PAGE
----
New SBA Loan Options to Support Small Businesses

Astute small business owners know about the US Small Business Administration and their offerings, including training and mentoring, information on best practices, and funding options. In addition to their regular loan programs, the SBA regularly pilots programs to explore new ways to support small businesses. The Express Bridge Loan and the Community Advantage are two such programs.

Express Bridge Loan

The EBL is designed to support small businesses in areas that have been declared a Presidential disaster. Borrowers must be able to prove that the loan is necessary to restart or keep the business open. The maximum amount you can borrow with this SBA loan is $25,000 and approved very quickly, but the application has to be submitted within six months of the disaster declaration. This bridge loan is to hold over small businesses while they apply for the more comprehensive SBA Disaster Loan or another long-term financing option. The biggest hitch to this program is to qualify for the EBL, a business must have a pre-existing relationship with an SBA lending institution.

Community Advantage Program

The goal of the Community Advantage program is to increase the number of SBA loans to small businesses in underserved markets. This SBA loan can be for up to $250,000 and also has a quicker turn-around than most SBA loans. To qualify for this loan, you should have a relationship with a mission-based community lender, such as a Community Development Corporation or a US Treasury certified Community Development Financial Institutions. The lender must also be sure that sixty percent of their SBA portfolio focuses on assistant small businesses in such underserved areas as Low-to-Moderate Income (LMI) communities, Empowerment Zones, Promise Zones, Opportunity Zones, and rural areas. Veteran-owned businesses may also count toward this requirement.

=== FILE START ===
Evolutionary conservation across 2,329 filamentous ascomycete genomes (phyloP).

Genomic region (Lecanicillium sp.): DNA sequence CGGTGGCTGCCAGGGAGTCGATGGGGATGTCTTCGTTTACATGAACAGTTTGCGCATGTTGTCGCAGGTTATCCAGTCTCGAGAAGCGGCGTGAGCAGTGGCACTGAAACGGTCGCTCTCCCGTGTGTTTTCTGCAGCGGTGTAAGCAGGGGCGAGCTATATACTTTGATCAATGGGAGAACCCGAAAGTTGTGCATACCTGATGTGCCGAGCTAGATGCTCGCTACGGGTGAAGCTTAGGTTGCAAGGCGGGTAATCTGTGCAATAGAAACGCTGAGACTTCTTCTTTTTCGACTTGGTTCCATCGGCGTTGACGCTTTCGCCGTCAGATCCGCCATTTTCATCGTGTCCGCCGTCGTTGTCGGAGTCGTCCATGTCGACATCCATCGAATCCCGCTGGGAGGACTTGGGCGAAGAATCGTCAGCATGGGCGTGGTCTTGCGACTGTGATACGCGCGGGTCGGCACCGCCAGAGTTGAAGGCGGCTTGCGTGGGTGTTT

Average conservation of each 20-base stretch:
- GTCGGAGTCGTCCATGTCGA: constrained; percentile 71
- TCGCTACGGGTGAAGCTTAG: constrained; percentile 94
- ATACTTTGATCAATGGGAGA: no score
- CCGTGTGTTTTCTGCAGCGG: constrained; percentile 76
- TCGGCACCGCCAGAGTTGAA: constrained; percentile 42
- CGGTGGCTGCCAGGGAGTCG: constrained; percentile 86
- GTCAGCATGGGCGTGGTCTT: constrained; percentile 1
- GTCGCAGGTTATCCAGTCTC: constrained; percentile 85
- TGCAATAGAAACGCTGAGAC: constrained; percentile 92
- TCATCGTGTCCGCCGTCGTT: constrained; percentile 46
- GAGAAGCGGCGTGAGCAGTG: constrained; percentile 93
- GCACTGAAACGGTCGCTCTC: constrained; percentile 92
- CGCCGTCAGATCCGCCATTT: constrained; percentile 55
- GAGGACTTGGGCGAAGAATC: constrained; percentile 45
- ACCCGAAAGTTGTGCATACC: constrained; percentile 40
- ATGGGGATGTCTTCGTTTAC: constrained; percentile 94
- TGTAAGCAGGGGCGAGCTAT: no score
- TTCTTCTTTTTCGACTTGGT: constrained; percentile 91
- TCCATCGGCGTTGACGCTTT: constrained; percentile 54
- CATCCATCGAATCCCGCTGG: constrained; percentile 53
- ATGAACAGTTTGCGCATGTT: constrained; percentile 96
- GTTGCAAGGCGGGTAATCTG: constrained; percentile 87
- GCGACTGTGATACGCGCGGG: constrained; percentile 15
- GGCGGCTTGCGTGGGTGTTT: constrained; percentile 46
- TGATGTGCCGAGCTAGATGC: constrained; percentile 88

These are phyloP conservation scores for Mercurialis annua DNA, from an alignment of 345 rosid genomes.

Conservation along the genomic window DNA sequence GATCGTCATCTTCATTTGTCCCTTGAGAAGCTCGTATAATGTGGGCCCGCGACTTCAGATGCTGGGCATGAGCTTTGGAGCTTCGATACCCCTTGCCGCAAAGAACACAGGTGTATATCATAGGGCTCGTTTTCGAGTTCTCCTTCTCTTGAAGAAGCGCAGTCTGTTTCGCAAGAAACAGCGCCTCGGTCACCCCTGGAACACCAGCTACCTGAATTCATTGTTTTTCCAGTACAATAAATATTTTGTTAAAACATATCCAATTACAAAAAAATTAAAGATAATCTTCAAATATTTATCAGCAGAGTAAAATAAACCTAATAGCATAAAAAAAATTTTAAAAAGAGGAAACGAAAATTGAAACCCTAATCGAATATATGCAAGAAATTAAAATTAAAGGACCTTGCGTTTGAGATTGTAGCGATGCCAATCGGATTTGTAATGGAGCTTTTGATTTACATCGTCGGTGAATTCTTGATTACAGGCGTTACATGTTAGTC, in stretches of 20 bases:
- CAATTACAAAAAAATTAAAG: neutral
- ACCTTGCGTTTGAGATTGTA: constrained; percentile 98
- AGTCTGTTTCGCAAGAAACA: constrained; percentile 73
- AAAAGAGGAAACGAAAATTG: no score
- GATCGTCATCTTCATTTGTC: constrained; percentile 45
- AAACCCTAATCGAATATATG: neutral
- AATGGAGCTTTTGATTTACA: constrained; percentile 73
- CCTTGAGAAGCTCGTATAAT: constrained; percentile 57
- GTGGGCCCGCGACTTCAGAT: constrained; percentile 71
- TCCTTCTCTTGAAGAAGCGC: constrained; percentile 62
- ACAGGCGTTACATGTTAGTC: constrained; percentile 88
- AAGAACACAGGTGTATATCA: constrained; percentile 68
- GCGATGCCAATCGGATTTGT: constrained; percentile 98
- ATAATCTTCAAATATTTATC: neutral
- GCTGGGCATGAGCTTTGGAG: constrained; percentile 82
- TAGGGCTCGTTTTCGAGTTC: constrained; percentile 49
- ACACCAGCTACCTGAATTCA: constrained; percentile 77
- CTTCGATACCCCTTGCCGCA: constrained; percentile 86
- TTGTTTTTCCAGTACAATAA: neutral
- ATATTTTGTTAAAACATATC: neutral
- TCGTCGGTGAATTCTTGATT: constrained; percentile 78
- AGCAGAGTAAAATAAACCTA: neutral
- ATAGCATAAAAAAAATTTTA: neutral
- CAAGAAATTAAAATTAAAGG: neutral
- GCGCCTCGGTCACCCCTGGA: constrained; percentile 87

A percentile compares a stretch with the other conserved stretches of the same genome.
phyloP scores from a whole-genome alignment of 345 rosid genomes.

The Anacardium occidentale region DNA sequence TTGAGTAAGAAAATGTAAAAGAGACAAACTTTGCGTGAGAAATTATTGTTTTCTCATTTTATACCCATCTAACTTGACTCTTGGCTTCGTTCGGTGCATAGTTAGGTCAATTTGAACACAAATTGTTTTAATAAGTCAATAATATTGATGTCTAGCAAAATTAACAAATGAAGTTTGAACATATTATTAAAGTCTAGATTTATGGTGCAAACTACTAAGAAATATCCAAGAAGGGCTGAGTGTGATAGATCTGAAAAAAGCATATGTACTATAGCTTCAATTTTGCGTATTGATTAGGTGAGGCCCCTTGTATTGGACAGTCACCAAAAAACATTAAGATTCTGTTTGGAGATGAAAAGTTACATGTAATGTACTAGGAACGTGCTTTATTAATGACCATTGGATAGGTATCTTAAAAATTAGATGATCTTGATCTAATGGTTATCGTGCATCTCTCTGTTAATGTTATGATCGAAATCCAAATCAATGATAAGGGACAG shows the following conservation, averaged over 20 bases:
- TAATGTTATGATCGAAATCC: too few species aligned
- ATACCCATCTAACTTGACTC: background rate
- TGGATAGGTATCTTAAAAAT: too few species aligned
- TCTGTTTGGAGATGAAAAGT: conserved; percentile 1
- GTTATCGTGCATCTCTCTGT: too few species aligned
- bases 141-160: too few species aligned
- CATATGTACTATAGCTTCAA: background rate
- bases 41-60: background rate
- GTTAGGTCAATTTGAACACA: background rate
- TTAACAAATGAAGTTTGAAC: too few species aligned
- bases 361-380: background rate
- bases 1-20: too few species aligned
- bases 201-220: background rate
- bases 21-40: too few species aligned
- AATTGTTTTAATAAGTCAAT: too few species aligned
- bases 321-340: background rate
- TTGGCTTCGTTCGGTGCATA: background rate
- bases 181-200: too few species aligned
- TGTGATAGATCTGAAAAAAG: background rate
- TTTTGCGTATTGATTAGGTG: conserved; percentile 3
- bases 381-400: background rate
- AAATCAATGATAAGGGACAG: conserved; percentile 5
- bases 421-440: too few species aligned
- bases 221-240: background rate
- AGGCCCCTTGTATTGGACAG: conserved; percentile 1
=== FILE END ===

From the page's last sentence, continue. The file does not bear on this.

The SBA is always revising their programs and reacting to external factors that affect small businesses. The most well-known example of such an SBA loan is the Paycheck Protection Program, set up to help small businesses and nonprofits who had to close or reduce staff because of the COVID-pandemic. The best way to know when new SBA opportunities arise is two-fold. First, find out which banks in your area are SBA lenders and establish a relationship with them, even if this means opening up a small savings account to establish yourself as a customer. Second, find your local SBA representative and get on their mailing list to learn about new opportunities – whether they are nation-wide or specific to your area.

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